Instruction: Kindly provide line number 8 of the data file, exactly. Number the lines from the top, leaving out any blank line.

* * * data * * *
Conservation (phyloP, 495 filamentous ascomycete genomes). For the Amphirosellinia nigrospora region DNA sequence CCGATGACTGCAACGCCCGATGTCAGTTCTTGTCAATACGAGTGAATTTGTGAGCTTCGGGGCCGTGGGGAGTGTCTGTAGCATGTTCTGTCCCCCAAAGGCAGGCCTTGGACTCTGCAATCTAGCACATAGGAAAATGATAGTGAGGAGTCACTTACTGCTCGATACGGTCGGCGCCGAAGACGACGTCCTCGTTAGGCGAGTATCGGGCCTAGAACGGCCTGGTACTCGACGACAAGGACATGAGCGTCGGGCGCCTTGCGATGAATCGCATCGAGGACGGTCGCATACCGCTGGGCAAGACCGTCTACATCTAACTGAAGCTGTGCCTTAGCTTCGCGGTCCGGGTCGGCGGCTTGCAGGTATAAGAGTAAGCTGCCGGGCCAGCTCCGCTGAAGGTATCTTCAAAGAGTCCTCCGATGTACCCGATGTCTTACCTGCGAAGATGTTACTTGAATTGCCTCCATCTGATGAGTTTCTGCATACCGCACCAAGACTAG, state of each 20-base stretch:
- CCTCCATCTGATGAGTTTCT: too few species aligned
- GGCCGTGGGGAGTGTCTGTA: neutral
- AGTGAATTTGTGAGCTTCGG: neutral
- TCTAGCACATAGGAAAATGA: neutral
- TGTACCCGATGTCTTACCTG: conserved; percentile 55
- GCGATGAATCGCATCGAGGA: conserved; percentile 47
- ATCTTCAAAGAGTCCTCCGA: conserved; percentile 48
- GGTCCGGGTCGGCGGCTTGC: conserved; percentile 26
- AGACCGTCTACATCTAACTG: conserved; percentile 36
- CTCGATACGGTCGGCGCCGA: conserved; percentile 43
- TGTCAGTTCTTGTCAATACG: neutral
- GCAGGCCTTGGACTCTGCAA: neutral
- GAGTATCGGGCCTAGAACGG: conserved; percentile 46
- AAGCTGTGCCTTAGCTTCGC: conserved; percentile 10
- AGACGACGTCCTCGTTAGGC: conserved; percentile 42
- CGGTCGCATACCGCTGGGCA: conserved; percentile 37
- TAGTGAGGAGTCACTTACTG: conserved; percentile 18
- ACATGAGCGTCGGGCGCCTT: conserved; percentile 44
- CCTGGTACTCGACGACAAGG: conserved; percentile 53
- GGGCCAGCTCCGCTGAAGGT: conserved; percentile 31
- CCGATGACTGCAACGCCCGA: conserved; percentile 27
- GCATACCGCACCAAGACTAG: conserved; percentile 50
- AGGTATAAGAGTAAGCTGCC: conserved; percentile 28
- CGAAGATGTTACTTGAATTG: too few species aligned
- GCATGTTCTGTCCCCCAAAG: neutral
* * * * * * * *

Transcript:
- ATCTTCAAAGAGTCCTCCGA: conserved; percentile 48